The complexities of RN prescribing
The College has been working out the finer details of RN prescribing so we can draft a new regulation. In recent months, our Council has been discussing policy issues associated with this addition to RN scope of practice.
Based on 2017 changes to Ontario government legislation, RNs who meet specific requirements will be permitted to prescribe certain medications and communicate diagnoses for the purposes of prescribing medication. Nurses won't be able to use this authority until the College drafts a new regulation, and the government approves it.
However, drafting a regulation that ensures public protection is complex. For one, how will this authority affect other aspects of nursing practice such as administering and dispensing medication, and delegating controlled acts? Right now, RNs require an order from another health professional (such as a physician or NP) to administer medication by injection or inhalation, or dispense medications. We also know that in the future, when an RN prescribes a medication, another nurse may need to administer or dispense that medication to a client.
Finally, the current regulation prohibits nurses from delegating certain controlled acts when there is a high risk of harm to the public. For example, NPs cannot delegate the controlled act of prescribing medication. (What is delegation?)
With these considerations in mind, Council supports a future RN prescribing regulation that:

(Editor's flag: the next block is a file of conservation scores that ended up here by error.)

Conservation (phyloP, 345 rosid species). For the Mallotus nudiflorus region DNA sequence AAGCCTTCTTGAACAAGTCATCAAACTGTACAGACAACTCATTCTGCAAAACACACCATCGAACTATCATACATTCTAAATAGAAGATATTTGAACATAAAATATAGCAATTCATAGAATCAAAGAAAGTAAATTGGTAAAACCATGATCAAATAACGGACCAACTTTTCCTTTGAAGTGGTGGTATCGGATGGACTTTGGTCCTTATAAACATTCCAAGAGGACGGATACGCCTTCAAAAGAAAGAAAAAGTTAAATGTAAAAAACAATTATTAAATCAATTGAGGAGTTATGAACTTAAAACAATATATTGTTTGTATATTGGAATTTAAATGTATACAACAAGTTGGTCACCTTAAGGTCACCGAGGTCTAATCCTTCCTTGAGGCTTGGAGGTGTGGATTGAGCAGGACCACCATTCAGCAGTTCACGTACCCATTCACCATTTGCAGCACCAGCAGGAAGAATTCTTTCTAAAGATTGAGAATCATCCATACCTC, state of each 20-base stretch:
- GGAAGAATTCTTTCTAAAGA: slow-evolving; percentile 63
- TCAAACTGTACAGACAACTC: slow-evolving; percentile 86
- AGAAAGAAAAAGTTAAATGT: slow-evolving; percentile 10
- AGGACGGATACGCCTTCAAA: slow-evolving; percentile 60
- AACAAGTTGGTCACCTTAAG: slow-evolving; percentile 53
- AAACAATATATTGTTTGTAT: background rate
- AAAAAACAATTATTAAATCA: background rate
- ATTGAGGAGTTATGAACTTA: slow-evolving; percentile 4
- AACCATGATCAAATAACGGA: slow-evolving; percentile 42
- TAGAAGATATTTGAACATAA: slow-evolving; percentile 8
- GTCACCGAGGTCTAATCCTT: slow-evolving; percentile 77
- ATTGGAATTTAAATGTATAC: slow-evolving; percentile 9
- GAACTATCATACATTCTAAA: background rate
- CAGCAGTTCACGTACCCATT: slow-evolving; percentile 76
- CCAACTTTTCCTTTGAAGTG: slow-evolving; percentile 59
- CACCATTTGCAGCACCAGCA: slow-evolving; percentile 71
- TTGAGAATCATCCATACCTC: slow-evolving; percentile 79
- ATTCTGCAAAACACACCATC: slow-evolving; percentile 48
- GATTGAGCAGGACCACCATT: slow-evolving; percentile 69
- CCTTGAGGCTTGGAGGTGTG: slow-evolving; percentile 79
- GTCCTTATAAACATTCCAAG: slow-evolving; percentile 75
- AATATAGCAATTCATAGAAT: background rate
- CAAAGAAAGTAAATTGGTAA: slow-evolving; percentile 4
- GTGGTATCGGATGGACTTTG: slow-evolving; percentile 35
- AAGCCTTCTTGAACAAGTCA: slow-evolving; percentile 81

enables RNs who prescribe medication to also administer (by injection or inhalation) and dispense those medications without an order from another health professional
enables other RNs and RPNs to administer (by injection or inhalation) and dispense medications that an RN prescribes
As well, the future regulation will prohibit RNs from delegating the controlled acts of prescribing a medication and communicating a diagnosis for the purpose of prescribing. This restriction will not interfere with RNs’ ability to provide an order for a medication they are authorized to prescribe. Delegation and orders are different. For more information, read Authorizing Mechanisms.
Note: Laws governing Ontario hospitals do not permit RNs to prescribe medications for clients in hospitals; therefore, these future regulation changes will have no effect in hospital settings (in-patient or outpatient).
Learn more about our journey to RN prescribing at www.cno.org/journey-to-rn-prescribing.